Opinion | COVID-19 exemplifies irony in wellness culture

By Leah Mensch, Opinions Editor

Especially in the time of COVID-19, as many people find themselves with more time on their hands, social media has become saturated with wellness influencers, food bloggers and workout junkies.

I’m not sure anyone can clearly define wellness culture — which is what many of these influencers promote. On the surface level, it’s presented as a way of prioritizing health with semi-rigid exercise routines and juice cleanses. But it’s rooted in capitalist ideas that promise if you work hard, you’ll be rewarded. If you do more, if you’re more disciplined and committed, you’ll get ahead. Wellness culture has left people waking at 3 a.m. to lift at the gym before work and buying gluten-free flour in the name of health. Both of which are OK — if that’s how someone chooses to live, but wellness culture is often marketed as a way of maintaining a “holistic” lifestyle. Too often it focuses on weight maintenance, weight loss and appearance and neglects equally important factors of wellness like sleep, energy levels, rest and flexibility. The problem isn’t wellness itself, but the way — culturally — we seem to define wellness.

Wellness culture was roiled with irony and hypocrisy for years before the COVID-19 pandemic, where influencers gloated about their early morning workouts without addressing lack of sleep, or promoted exercise as a cure-all for stress relief, even though it sometimes has the opposite effect. Nonprofessionals offer eating and workout plans, though all bodies have completely different needs. But the narrow definition of wellness has become clearer within the past six months, as gyms reopen and many folks rush back, even as COVID-19 remains uncontrolled in the United States.

Scientists are generally unsure about how big a risk returning to the gym is. A small study of gyms in Norway, which concluded that there wasn’t higher transmission after visiting a gym, provided justification for many people itching to go back to the gym. But the problem is, Norway had about 9,000 confirmed cases at the time, whereas the United States was edging toward 2 million. Scientists said it’s nearly impossible to make a direct comparison between the two countries.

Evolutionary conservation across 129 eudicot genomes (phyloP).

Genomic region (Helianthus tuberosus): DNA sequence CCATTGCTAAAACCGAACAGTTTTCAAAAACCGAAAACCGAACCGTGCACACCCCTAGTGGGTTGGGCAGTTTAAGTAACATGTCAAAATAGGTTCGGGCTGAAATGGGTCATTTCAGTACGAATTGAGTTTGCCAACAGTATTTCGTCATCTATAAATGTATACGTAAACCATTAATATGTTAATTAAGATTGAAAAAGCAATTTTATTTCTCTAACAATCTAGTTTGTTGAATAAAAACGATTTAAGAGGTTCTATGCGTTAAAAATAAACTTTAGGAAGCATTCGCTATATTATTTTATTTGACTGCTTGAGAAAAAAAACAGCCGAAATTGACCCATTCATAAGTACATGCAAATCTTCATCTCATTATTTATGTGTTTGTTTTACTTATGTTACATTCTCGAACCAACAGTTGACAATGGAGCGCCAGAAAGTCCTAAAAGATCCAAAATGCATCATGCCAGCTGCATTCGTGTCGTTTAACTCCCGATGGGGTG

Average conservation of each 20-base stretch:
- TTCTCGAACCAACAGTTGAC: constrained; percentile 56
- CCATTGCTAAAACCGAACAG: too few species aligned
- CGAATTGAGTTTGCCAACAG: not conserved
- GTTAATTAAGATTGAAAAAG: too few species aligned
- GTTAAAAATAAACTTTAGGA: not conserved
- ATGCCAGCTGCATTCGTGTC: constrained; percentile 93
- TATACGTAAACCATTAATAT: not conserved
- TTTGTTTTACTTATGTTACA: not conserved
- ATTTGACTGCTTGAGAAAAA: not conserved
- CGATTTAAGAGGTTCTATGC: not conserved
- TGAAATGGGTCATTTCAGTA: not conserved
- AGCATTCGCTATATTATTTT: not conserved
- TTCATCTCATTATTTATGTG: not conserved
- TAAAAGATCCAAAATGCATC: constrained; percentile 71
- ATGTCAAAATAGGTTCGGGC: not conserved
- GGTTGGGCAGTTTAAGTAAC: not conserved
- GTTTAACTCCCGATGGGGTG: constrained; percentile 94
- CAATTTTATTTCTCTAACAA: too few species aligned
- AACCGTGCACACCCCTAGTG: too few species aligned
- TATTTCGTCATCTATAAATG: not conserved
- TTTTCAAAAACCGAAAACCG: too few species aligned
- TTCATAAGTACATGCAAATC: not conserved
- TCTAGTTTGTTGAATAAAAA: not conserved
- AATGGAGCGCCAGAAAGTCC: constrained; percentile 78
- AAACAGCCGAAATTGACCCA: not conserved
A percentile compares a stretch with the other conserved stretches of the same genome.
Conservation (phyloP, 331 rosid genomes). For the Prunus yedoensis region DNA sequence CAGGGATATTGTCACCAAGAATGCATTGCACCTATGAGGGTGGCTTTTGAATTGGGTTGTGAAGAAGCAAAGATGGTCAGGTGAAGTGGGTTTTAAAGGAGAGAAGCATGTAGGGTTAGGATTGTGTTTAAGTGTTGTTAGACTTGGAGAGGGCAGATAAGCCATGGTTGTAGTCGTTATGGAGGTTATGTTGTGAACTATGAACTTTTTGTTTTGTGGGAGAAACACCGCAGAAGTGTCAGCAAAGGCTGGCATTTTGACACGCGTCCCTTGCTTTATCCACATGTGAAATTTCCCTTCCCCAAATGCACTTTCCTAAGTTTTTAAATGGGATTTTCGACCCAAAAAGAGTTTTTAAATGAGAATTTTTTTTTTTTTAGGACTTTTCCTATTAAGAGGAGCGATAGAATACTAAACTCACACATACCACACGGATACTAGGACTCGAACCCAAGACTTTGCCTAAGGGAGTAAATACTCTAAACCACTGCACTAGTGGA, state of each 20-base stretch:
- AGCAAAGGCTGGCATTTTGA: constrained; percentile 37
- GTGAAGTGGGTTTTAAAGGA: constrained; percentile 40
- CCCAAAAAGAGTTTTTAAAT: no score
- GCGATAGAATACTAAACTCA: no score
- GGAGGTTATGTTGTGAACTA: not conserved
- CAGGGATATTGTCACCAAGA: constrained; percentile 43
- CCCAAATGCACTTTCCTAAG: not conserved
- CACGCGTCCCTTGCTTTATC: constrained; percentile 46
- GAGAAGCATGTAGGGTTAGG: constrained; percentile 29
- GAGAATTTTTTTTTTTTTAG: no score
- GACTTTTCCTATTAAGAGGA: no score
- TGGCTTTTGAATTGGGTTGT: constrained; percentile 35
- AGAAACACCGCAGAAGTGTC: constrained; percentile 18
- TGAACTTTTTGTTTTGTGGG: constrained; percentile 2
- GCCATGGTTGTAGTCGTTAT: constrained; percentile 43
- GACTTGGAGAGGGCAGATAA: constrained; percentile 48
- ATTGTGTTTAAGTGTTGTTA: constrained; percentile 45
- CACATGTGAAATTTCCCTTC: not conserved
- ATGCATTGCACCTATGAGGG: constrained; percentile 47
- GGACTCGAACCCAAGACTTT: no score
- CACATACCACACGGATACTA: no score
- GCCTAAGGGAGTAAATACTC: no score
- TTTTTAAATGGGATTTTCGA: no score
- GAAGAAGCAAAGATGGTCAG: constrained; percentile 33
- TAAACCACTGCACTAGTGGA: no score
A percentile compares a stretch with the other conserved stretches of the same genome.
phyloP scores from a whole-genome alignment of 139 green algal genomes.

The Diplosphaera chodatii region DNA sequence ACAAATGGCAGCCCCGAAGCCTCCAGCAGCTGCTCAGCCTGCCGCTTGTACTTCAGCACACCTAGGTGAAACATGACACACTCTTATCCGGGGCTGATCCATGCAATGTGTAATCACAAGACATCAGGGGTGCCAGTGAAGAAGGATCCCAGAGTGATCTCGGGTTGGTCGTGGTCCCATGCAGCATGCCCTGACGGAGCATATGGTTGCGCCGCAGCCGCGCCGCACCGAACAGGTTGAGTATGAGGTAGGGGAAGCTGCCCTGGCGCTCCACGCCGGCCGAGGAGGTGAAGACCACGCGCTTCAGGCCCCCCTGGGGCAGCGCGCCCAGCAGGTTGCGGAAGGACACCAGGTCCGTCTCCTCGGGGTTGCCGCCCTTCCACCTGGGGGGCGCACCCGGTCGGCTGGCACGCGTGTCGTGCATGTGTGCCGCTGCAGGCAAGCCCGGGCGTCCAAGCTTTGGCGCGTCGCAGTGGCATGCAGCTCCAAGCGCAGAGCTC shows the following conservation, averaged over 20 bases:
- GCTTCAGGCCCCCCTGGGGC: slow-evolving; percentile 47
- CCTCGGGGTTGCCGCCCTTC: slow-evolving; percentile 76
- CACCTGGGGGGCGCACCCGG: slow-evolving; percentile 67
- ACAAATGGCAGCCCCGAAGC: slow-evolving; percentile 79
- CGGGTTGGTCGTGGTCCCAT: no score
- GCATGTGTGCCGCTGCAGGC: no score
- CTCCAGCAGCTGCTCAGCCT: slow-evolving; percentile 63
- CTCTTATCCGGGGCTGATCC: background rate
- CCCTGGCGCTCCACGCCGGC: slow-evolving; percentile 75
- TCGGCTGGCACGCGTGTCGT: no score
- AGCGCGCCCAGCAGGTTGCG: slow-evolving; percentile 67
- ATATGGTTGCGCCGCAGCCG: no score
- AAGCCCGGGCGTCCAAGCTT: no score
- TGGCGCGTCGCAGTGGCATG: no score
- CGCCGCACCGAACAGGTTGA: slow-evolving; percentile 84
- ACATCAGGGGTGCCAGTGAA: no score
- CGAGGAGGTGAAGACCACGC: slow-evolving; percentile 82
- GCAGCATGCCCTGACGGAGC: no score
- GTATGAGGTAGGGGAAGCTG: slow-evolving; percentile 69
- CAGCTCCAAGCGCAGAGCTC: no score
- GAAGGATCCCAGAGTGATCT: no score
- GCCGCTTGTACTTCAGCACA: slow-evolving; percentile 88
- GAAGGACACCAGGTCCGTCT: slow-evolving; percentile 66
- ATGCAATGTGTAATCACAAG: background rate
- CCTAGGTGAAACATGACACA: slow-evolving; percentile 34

Like most activities, gym safety depends on the number of cases in your specific area, your gym’s cleaning policy and how many people are allowed to enter at once. But in general, we know that it’s much safer to be outside, and that the virus can likely be spread through air particles. This is to say, talking face to face with someone is a risk factor, let alone breathing heavily during exercise. Even if gyms space out cardio equipment and rigorously sanitize, the World Health Organization announced in July that the virus can still linger in the air and infect people.

One of the defining characteristics of wellness culture is choosing not to engage in something even if the opportunity is presented. For example, if someone serves cake at a party, have only one slice, or eat none at all. Take your coffee black instead of adding cream, and though it might be tempting to sleep until noon, forgo the sleep to get your run in. All, of course, in the name of wellness. This raises the question, then, of why people who claim to be invested in wellness would rush back into fitness facilities when it’s so obvious there are safer ways to exercise — even if the workout won’t be exactly the same. It raises the question, too, of whether or not the cultural obsession with “wellness” is actually about holistic health at all.

I understand that some people have carefully assessed the risks of returning to the gym and other fitness facilities. If you’ve done so, and you honestly feel like it’s an acceptable choice to return, if you’re not putting your pod members at an extreme risk, then return to the gym. But it also might be worth looking at other options. Ask yourself if you want to return to the gym because you feel that you can do so safely, or because you feel like your self worth is tied to the way your body looks and whether or not you have a good workout.

Lately, when I make decisions about my health and coronavirus, I’ve been thinking of a friend of mine who owns a yoga studio, which she has decided not to reopen in the middle of the pandemic. As she said, she doesn’t know how she can reopen while simultaneously claiming to be part of the wellness industry.

Americans rushing back into gyms is problematic. They’re often unsafe, and it’s quite obvious that a single person’s actions put everyone they interact with at risk. But this also gives us a chance to look squarely at the way we define wellness. To realize that we do, in fact, live at the mercy of a wellness industry that is only sometimes actually about wellness.

Leah writes primarily about literature, houseplants and the spices of the world. Write to Leah at [email protected].